Vaping aerosols contain thousands of unknown chemicals and substances not disclosed by manufacturers, including industrial chemicals and caffeine, according to new research led by Carsten Prasse, an assistant professor in the Department of Environmental Health and Engineering at Johns Hopkins
The study is the first to apply an advanced fingerprinting technique used to identify chemicals in food and wastewater to vaping liquids and aerosols. The results, just published in the journal Chemical Research in Toxicology, suggest people who vape are using a product whose risks have yet to be fully determined and could be exposing themselves to chemicals with adverse health effects.
“Existing research that compared e-cigarettes with normal cigarettes found that cigarette contaminants are much lower in e-cigarettes. The problem is that e-cigarette aerosols contain other completely uncharacterized chemicals that might have health risks that we don’t yet know about,” said Prasse, the senior author on the study. “More and more young people are using these e-cigarettes and they need to know what they’re being exposed to.”
Previous studies of e-cigarettes have looked specifically for evidence of the hazardous chemicals found in traditional cigarettes. But here the researchers performed a non-targeted analysis to explore the full range of chemicals both in the vaping liquid and the aerosols.
Using a chemical fingerprinting technique based on liquid chromatography/high-resolution mass spectrometry, the team tested four popular products: Mi-Salt, Vuse, Juul and Blu. Although it’s possible to buy vaping products in hundreds of flavors, for consistency they tested only tobacco flavored liquid.
They found thousands of unknown chemicals in the e-liquid, and the number of compounds increased significantly in the aerosol. Furthermore, they detected hydrocarbon-like compounds, typically associated with combustion, which manufacturers say is not happening during vaping. In traditional cigarettes, the condensed hydrocarbons generated during combustion are toxic.
“One of the main ways electronic cigarettes have been marketed is that they operate at temperatures below combustion, which would make them safer than traditional smoking,” said lead author Mina Tehrani, a postdoctoral fellow in the Johns Hopkins Bloomberg School of Public Health. “Our study shows that this novel fingerprinting approach can be applied to assess whether combustion-like processes are going on.”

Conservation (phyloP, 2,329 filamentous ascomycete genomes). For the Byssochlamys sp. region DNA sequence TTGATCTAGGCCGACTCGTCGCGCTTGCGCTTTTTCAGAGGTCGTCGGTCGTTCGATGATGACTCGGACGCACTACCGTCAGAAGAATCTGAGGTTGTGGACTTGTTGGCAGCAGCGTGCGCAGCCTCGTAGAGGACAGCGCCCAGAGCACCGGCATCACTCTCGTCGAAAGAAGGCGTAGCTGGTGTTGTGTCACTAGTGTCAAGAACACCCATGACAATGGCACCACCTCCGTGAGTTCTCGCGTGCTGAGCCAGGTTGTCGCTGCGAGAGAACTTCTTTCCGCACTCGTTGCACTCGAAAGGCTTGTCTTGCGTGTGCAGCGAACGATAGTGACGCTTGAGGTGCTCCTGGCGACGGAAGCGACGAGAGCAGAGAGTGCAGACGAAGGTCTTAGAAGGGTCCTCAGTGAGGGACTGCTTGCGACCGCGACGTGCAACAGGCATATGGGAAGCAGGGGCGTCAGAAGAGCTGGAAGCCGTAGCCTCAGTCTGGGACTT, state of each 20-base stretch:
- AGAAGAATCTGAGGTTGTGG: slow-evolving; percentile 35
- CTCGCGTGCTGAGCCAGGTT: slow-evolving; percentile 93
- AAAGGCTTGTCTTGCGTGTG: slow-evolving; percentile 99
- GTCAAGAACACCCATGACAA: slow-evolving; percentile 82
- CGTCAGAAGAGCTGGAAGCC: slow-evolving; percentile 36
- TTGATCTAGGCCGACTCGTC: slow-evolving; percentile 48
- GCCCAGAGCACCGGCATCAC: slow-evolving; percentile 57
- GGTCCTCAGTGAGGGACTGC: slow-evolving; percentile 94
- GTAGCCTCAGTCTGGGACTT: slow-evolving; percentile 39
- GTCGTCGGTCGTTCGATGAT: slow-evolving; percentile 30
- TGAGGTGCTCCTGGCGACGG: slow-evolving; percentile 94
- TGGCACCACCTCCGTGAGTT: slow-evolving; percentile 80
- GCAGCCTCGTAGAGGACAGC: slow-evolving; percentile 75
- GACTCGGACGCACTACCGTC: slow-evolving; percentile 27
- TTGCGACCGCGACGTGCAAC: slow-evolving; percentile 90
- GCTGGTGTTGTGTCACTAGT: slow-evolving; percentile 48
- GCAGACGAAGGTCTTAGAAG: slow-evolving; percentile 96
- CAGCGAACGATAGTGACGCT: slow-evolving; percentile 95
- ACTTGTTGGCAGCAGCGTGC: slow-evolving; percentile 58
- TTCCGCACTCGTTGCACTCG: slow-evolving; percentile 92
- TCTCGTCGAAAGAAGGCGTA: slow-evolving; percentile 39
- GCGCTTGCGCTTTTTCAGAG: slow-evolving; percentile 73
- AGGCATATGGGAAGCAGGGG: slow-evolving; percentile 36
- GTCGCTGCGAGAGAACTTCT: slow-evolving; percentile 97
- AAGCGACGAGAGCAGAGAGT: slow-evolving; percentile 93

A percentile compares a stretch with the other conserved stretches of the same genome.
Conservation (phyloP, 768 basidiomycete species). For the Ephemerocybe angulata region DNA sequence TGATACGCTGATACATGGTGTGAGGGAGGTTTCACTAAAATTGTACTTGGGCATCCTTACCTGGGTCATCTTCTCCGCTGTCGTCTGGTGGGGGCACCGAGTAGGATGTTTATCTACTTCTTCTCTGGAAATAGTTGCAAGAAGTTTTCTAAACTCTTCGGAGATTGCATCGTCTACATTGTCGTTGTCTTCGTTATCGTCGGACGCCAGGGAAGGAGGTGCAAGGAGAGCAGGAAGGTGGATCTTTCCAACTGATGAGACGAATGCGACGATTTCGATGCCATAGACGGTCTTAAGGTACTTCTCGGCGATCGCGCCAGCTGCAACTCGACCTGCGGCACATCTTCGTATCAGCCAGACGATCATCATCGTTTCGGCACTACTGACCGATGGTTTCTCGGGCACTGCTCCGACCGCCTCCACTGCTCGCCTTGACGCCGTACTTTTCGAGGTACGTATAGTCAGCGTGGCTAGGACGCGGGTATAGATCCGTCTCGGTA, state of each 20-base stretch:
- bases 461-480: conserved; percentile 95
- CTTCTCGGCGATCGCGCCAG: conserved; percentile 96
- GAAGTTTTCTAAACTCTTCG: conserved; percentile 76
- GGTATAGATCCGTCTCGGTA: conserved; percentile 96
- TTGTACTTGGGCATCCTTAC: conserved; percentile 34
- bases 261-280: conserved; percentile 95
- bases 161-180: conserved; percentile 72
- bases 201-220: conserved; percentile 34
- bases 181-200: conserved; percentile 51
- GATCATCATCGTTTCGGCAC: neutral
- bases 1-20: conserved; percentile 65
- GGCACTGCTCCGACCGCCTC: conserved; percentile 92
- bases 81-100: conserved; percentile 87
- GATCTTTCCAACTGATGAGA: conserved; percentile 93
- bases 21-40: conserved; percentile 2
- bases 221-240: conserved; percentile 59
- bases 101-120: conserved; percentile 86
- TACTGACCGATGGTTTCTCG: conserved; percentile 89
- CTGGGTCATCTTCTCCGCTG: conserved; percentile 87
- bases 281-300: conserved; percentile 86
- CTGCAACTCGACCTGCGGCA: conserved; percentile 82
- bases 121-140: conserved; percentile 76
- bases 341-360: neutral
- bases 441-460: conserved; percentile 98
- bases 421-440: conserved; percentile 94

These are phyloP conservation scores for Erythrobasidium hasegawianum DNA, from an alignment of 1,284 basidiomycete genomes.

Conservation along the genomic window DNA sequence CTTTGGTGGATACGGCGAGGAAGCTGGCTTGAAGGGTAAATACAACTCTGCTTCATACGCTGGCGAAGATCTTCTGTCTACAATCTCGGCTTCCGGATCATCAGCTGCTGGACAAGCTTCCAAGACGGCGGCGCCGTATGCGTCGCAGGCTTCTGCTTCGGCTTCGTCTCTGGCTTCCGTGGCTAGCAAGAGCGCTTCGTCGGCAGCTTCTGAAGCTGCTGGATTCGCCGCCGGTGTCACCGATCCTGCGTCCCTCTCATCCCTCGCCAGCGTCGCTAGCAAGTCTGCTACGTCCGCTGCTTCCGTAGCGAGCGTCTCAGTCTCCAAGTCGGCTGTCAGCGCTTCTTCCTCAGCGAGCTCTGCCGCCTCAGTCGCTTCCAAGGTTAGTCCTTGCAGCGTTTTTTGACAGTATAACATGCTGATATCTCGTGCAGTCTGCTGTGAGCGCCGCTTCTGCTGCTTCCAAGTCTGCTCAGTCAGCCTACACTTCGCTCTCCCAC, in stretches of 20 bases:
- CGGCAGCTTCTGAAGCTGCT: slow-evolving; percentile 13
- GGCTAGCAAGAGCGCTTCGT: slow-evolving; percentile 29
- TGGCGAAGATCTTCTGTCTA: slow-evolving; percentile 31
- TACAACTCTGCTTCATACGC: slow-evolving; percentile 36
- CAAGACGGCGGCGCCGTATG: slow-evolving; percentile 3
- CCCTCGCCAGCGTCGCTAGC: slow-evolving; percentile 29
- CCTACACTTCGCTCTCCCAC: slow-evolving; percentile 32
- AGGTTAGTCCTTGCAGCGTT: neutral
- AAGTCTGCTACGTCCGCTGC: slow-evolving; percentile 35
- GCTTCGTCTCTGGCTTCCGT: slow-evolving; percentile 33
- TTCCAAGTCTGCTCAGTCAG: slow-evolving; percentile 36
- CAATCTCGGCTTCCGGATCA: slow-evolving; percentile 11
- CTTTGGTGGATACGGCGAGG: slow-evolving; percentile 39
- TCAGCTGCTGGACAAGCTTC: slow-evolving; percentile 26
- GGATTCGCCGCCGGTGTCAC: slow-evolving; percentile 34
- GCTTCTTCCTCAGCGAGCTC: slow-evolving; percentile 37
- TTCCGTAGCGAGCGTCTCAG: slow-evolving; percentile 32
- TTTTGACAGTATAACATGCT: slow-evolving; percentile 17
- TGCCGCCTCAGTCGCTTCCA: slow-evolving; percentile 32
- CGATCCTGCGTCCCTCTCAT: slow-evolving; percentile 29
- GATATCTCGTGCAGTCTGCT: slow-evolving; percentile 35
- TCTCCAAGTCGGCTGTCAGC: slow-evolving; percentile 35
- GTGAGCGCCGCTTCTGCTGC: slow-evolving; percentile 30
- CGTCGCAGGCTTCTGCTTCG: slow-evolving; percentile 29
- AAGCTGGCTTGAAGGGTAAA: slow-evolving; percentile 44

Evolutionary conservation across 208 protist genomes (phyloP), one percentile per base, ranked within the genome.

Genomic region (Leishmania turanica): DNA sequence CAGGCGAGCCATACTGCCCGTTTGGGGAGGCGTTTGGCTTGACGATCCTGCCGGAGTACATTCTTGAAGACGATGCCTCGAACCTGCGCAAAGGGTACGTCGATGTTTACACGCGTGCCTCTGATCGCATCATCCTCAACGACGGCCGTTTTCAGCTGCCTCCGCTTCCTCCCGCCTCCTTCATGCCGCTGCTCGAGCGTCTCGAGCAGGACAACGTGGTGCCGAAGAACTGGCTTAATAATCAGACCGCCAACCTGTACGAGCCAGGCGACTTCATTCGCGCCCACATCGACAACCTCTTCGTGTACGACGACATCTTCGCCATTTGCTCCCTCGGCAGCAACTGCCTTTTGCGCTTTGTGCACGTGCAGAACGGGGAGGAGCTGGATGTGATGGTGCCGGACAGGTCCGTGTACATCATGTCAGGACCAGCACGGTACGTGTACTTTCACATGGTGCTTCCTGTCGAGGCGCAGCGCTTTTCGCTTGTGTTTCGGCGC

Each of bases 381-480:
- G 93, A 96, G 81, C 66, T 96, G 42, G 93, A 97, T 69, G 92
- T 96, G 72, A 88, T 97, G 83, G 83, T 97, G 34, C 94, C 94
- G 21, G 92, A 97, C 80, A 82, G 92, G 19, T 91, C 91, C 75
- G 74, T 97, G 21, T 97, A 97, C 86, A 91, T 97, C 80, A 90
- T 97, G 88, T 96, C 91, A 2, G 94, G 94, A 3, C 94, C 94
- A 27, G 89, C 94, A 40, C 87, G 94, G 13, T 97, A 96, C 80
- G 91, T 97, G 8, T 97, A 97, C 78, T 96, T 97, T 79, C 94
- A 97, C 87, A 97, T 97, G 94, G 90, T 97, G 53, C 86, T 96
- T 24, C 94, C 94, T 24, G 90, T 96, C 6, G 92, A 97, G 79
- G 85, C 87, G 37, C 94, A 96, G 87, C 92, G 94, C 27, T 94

The team found nearly 2,000 chemicals, the vast majority of which are unidentified. Of those the team could identify, six substances were potentially harmful, including three chemicals never previously found in e-cigarettes. Tehrani was particularly surprised to find the stimulant caffeine in two of the four products. Caffeine has previously been detected in e-cigarettes but only in the caffeine-oriented flavors like coffee and chocolate.
“That might be giving smokers an extra kick that is not disclosed,” she said. “We wonder if they are adding it intentionally.”
Besides caffeine, the team found three industrial chemicals, a pesticide and two flavorings linked with possible toxic effects and respiratory irritation.
Prasse said he became interested in studying vaping products after his cousin, a former smoker, started vaping, insisting it was healthier. He plans to send that cousin this paper.
“People just need to know that they’re inhaling a very complex mixture of chemicals when they vape. And for a lot of these compounds, we have no idea what they actually are,” Prasse said. “I have a problem with how vaping is being marketed as more healthy than smoking cigarettes. In my opinion we are just not at the point when we can really say that.”
Co-author Ana M. Rule, an expert in metals exposures from vaping with the Johns Hopkins Bloomberg School of Public Health, says many young people who vape never smoked —so they aren’t making a healthier choice, only starting out with a risky one.
“There are millions of middle school and high-school students vaping that would not otherwise think of smoking,” she says. “For them there is no risk reduction, only increased risk.”
Authors also include Matthew N. Newmeyer, a postdoctoral fellow of the Johns Hopkins Bloomberg School of Public Health.